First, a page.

Results from Phase III Study (MM-003) of Pomalidomide Plus Low-Dose
Dexamethasone versus High-Dose Dexamethasone in Relapsed and Refractory
Multiple Myeloma Patients Published in The Lancet Oncology
Pomalidomide plus low-dose dexamethasone demonstrated significantly longer
median progression-free survival and overall survival at a median follow-up of
BOUDRY, Switzerland -- September 5, 2013
Celgene International Sàrl, a wholly-owned subsidiary of Celgene Corporation
(NASDAQ:CELG), today announced that updated results from MM-003, a phase III
multi-center, randomized open-label study (n=455) of pomalidomide (marketed as
POMALYST^® in the U.S. and IMNOVID^® in the E.U.) plus low-dose dexamethasone,
were published online ahead of print in The Lancet Oncology.
The study compared oral pomalidomide plus low-dose dexamethasone with
high-dose dexamethasone in patients with refractory or relapsed and refractory
multiple myeloma who have failed at least two prior therapies with both
bortezomib and lenalidomide, administered alone or in combination.
At the interim analysis (ASH 2012, median follow-up 4.2 months), the study met
its primary endpoint as pomalidomide plus low-dose dexamethasone demonstrated
a significant improvement in progression-free survival (PFS) (3.8 months vs
1.9 months HR 0.41 p<0.0001) compared with high-dose dexamethasone. There was
also a significant improvement in the key secondary endpoint of overall
survival (OS) (11.9 months vs 7.8 months HR 0.53 p<0.0002) compared with
high-dose dexamethasone even though 45 patients in the high-dose dexamethasone
arm crossed over and received pomalidomide.
Additionally, the Data Monitoring Committee recommended that patients who had
not yet progressed in the high-dose dexamethasone arm should have access to
pomalidomide with or without low-dose dexamethasone.
At a median follow-up of 10.0 months, an updated PFS analysis and final OS
analysis were conducted. Pomalidomide plus low-dose dexamethasone continued to
demonstrate significantly longer PFS, the primary endpoint, compared with
high-dose dexamethasone (4.0 months vs. 1.9 months, HR=0.48, p<0.0001).
Additionally, pomalidomide plus low-dose dexamethasone demonstrated a
significant improvement in OS compared with high-dose dexamethasone (12.7
months vs. 8.1 months, HR=0.74, p=0.0285). Overall response rate for patients
receiving pomalidomide plus low-dose dexamethasone was 31% compared with 10%
for patients receiving high-dose dexamethasone (p<0.0001).
The most common grade 3-4 hematological adverse events in the pomalidomide
plus low-dose dexamethasone and high-dose dexamethasone arms, respectively,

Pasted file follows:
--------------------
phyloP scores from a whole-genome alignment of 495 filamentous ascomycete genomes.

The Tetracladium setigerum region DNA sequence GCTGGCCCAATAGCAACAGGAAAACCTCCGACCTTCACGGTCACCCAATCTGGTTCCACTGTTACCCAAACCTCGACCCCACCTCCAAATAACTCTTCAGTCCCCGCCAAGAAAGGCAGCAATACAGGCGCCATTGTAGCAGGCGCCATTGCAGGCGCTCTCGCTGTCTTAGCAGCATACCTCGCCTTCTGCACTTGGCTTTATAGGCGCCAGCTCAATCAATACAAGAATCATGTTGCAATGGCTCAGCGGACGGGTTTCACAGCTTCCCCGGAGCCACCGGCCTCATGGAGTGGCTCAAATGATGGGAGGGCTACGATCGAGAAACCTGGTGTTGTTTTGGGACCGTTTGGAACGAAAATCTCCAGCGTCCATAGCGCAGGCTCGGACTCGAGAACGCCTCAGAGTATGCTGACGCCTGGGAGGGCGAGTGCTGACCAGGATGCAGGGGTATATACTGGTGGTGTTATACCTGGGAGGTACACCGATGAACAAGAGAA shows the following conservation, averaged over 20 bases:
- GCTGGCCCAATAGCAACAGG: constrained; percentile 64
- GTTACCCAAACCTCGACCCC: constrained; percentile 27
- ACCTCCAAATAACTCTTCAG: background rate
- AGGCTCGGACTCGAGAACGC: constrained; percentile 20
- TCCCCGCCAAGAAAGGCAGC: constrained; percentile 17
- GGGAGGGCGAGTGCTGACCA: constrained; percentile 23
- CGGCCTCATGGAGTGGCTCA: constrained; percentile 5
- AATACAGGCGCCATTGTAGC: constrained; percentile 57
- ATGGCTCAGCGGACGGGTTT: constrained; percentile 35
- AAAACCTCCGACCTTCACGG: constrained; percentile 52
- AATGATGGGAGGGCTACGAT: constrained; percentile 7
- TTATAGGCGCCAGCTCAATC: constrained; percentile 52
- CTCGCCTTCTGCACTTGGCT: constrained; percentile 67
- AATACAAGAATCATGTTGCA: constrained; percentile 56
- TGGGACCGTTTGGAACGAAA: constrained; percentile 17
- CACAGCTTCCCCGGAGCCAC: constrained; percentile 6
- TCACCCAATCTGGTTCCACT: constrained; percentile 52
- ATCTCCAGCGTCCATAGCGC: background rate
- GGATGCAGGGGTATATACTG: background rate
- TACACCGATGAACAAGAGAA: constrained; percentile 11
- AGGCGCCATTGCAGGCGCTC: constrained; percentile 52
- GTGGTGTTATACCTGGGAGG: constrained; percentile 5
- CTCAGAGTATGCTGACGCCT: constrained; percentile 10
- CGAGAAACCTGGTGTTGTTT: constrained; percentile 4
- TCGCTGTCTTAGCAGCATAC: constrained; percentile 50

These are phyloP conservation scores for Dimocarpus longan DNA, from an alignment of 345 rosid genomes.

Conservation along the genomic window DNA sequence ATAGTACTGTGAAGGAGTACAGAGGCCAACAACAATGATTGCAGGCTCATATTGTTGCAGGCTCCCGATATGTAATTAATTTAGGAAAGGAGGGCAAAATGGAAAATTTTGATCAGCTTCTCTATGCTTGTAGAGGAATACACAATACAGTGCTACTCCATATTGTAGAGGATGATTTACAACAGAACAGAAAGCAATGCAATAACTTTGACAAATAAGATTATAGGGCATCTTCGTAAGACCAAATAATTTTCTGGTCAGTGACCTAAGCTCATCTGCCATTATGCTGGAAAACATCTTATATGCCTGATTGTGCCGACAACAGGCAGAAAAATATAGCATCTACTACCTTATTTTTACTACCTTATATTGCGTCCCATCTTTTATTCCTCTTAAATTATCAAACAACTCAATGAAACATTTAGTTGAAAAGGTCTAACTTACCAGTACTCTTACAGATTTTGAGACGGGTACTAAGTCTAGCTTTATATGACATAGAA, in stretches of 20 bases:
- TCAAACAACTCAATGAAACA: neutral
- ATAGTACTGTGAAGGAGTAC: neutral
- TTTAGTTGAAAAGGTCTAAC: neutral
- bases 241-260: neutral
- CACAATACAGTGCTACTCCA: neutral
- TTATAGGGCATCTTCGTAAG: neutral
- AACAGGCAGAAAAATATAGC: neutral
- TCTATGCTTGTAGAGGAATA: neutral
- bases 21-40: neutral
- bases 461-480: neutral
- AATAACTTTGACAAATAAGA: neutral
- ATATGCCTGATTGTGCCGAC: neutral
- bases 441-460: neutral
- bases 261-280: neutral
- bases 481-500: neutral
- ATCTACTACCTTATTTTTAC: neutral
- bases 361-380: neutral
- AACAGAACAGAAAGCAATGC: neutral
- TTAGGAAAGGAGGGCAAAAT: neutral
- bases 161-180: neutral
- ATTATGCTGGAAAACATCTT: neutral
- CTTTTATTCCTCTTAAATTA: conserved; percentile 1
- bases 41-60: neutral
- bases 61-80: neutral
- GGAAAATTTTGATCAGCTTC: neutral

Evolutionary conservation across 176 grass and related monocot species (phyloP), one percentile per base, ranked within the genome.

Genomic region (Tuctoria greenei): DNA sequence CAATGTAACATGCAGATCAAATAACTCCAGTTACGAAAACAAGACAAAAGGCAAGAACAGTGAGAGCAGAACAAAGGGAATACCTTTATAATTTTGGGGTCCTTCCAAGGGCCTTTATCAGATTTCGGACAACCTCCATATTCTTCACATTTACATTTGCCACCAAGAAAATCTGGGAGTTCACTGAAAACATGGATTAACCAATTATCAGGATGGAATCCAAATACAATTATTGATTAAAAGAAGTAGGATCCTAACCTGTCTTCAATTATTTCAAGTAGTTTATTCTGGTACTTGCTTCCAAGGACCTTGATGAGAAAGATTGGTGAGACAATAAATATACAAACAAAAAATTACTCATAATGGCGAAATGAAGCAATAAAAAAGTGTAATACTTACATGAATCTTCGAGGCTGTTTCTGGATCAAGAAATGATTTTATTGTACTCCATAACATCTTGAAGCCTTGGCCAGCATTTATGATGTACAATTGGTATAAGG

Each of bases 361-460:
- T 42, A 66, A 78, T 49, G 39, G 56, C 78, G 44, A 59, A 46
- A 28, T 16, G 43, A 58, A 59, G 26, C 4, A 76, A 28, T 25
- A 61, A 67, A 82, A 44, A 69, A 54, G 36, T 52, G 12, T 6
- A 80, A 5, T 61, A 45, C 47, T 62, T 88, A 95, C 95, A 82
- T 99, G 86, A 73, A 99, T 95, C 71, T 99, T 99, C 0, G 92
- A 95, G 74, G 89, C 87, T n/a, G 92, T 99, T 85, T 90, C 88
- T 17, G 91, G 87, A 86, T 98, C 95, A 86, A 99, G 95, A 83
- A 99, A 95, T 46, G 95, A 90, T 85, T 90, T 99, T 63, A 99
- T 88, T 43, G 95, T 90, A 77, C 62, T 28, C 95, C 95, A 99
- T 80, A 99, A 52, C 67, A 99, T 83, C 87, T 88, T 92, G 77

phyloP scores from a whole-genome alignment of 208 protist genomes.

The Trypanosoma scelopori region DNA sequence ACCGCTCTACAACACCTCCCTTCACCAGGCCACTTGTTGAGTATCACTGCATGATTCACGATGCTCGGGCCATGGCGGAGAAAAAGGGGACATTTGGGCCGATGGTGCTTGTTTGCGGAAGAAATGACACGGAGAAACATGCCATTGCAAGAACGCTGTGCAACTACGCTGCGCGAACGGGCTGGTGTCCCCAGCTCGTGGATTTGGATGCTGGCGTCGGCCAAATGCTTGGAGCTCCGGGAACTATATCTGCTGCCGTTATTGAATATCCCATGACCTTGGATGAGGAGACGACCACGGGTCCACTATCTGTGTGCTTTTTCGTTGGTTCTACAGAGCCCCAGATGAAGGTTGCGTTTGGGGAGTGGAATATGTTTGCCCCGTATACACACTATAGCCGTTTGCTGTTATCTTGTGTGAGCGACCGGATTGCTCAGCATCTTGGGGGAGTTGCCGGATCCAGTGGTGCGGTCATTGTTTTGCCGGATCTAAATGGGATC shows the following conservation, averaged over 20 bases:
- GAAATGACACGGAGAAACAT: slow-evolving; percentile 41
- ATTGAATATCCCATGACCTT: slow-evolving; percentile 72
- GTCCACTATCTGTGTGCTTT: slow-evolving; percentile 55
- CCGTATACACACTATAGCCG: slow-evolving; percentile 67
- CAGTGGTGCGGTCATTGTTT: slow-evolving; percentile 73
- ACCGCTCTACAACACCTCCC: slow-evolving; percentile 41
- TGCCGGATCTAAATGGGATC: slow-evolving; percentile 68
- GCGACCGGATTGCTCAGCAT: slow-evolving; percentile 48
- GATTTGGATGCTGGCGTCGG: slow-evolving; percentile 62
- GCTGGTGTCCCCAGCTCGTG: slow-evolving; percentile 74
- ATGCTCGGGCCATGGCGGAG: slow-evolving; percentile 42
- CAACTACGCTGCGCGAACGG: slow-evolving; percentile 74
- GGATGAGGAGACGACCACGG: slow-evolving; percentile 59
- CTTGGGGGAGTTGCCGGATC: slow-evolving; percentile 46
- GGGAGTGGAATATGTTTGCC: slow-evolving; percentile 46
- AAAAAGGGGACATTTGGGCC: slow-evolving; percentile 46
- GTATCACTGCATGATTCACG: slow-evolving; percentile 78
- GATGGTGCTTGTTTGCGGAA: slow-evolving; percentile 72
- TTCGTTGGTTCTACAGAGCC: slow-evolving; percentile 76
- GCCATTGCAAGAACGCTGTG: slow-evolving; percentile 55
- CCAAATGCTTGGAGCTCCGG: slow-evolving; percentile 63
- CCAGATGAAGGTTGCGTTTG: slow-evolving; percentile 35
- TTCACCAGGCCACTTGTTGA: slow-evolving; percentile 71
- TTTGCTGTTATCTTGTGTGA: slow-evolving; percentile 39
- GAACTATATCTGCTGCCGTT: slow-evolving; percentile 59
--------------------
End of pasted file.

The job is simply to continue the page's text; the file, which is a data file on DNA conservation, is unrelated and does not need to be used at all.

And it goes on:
were: neutropenia (48% 143/300 vs. 16% 24/150), anemia (33% 99/300 vs. 37%
55/150) and thrombocytopenia (22% 67/300 vs. 26% 39/150). Grade 3-4
non-hematological adverse events in the pomalidomide plus low-dose
dexamethasone and high-dose dexamethasone arms, respectively, included:
pneumonia (13% 38/300 vs. 8% 12/150), bone pain (7% 21/300 vs. 5% 7/150) and
fatigue (5% 16/300 vs. 6% 9/150). Four patients in the pomalidomide plus
low-dose dexamethasone arm and one patient in the high-dose dexamethasone arm
developed second primary malignancies. Of these, two patients in the
pomalidomide plus low-dose dexamethasone arm had invasive solid tumor cancers
and two patients in this group and the one in the high-dose dexamethasone
group had non-invasive cancers (basal-cell skin cancers). Treatment-related
adverse events led to treatment discontinuation in 4% of patients in the
pomalidomide plus low-dose dexamethasone arm and 6% of patients in the
high-dose dexamethasone arm.
Patients in the pomalidomide plus low-dose dexamethasone arm received 4 mg of
oral pomalidomide on days 1-21 of each 28-day cycle. Oral dexamethasone was
given at 40 mg on days 1, 8, 15, and 22); for patients older than 75 years,
dexamethasone was administered at 20 mg weekly.
Patients in the comparator arm were treated with 40 mg oral high-dose
dexamethasone on days 1-4, 9-12 and 17-20 of each 28-day cycle, until disease
progression; patients older than 75 years received 20 mg oral dexamethasone on
the same schedule.
Results of the MM-003 trial formed the basis of an August 2013 approval by the
European Medicines Agency in patients with relapsed and refractory multiple
myeloma who have received at least two prior therapies including both
lenalidomide and bortezomib and have demonstrated disease progression on the
For more information, visit
Important Safety Information based on approved U.S. Label for Pomalyst (Trade
name for Pomalidomide Celgene in the U.S.)
WARNING: EMBRYO-FETAL TOXICITY and VENOUS THROMBOEMBOLISM
*POMALYST is contraindicated in pregnancy. POMALYST is a thalidomide
analogue. Thalidomide is a known human teratogen that causes severe birth
defects or embryo-fetal death. In females of reproductive potential,
obtain 2 negative pregnancy tests before starting POMALYST treatment
*Females of reproductive potential must use 2 forms of contraception or